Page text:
And the reason why women quit or in some cases do not even enter the working class, could be attributed to predictable social norms in India: marriage, motherhood, vexed gender relations and biases, and of course patriarchy.

But they may not even be the only reasons!!

Marriage, for example, does affect the rate of participation of women in the workforce. The report says that in villages, the workforce participation rate of married women has been found to be higher than that of unmarried women - whereas, shockingly, in the urban regions, the situation is reversed. Why are city dwelling educated girls not taking up jobs?

Are the said girls ending up as housewives and probably a job seeker who tries to ask her recruiter for easy job timings, location preferences and so many other conditions, so many that the recruiter start to think to substitute her with a male candidate.

We at prayaana work to help women combat obstacles such as -

Early Marriage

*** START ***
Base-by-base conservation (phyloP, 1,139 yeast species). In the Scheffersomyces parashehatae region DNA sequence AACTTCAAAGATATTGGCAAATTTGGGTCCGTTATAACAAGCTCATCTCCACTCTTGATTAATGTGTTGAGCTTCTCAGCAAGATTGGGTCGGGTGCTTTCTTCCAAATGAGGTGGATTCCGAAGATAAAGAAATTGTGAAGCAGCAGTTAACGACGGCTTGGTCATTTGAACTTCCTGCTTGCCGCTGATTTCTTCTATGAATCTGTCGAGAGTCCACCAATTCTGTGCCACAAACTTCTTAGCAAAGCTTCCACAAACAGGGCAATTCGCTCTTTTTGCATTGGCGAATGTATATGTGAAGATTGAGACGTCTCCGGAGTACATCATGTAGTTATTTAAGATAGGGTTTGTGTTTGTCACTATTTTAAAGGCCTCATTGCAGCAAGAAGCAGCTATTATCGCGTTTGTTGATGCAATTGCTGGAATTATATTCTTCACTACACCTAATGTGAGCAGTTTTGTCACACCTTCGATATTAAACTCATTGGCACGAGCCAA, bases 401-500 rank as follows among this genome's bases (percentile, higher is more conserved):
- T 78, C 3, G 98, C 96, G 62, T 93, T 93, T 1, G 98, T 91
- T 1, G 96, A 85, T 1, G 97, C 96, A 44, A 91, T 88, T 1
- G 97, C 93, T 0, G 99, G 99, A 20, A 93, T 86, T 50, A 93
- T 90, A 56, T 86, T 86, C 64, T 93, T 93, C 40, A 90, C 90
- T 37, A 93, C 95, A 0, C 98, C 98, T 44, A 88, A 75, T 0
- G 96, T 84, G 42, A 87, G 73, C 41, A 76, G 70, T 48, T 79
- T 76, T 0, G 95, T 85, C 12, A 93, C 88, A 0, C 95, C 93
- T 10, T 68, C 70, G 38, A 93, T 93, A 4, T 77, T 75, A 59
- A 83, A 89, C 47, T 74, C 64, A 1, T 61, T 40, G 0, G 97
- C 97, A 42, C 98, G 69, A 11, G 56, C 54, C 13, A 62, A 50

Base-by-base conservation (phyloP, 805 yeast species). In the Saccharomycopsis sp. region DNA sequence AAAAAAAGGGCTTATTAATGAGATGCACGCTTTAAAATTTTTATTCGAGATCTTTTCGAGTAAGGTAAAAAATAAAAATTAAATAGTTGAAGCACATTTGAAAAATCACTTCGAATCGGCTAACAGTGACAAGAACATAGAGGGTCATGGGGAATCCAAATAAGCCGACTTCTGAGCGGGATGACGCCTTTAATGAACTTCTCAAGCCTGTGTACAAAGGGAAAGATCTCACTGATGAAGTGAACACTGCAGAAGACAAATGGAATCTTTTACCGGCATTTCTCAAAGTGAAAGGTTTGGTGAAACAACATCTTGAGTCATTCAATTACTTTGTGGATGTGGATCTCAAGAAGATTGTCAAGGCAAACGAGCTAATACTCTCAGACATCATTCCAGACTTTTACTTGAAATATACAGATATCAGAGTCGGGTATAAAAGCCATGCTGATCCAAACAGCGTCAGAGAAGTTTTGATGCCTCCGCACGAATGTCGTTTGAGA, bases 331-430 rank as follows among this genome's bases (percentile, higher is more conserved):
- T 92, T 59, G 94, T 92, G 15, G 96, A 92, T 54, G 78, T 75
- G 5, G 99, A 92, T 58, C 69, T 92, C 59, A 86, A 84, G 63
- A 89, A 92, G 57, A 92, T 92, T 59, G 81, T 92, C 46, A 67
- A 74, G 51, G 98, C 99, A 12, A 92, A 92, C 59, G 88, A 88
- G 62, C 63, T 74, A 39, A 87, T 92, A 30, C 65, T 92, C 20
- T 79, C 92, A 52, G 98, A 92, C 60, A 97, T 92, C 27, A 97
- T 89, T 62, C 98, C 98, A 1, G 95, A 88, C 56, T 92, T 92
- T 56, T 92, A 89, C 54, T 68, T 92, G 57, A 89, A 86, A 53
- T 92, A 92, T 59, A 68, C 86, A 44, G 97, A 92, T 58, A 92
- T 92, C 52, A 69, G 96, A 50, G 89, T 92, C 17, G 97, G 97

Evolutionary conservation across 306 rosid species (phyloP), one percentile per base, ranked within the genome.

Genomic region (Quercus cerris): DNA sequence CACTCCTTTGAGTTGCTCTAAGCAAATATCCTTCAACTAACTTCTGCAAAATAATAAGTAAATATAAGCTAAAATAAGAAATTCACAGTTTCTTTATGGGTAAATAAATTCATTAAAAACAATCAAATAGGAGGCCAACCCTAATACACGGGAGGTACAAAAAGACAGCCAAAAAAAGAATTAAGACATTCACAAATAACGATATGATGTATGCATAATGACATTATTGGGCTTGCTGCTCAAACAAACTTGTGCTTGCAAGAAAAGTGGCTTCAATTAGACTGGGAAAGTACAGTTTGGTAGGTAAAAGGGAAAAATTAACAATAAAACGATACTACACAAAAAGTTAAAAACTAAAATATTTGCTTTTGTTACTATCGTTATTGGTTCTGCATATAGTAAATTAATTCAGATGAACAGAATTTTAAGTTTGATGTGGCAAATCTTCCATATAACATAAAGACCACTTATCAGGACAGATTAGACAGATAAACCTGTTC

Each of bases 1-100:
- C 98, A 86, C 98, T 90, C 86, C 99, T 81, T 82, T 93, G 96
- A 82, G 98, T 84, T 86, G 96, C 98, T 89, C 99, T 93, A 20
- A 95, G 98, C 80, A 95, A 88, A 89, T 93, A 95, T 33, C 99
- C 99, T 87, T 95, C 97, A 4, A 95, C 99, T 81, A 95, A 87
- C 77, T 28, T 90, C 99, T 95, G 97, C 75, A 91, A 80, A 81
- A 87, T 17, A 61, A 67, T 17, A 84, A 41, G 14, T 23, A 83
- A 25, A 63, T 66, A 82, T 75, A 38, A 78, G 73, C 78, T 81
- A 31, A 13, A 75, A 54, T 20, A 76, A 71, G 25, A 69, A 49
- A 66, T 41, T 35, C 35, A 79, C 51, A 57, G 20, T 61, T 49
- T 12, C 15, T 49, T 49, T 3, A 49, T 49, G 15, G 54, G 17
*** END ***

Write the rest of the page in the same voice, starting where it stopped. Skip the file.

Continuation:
The average age of marriage for a girl in India is 22 years, whereas it is 27 years in the US, 30 in UK and 24 in China. Most girls get married immediately after their schooling without even trying,forget a job they don't even get to go to a college. Early marriage brings in responsibility of so many things for example; early child rearing,looking after the whole house.,etc also this leads to a lot of early health concerns and in many cases, career often takes a back seat for several years until the children are grown up or maybe it just stays there forever. As time progresses, the qualified women lose their skills as even skills need to be polished now and then to work good and the said women end up with redundant skills which prevent her to taking up a job even after the break. And in India, marriage is mainly a family decision and hence most girls choose to get married to avoid raised eyebrows every time they go outside. Comparatively women in other developed countries ensure that they pursue their career and attain a middle-level career before deciding to get married and they take their time to decide on having a baby or two. This makes it easier for them to come back into their careers.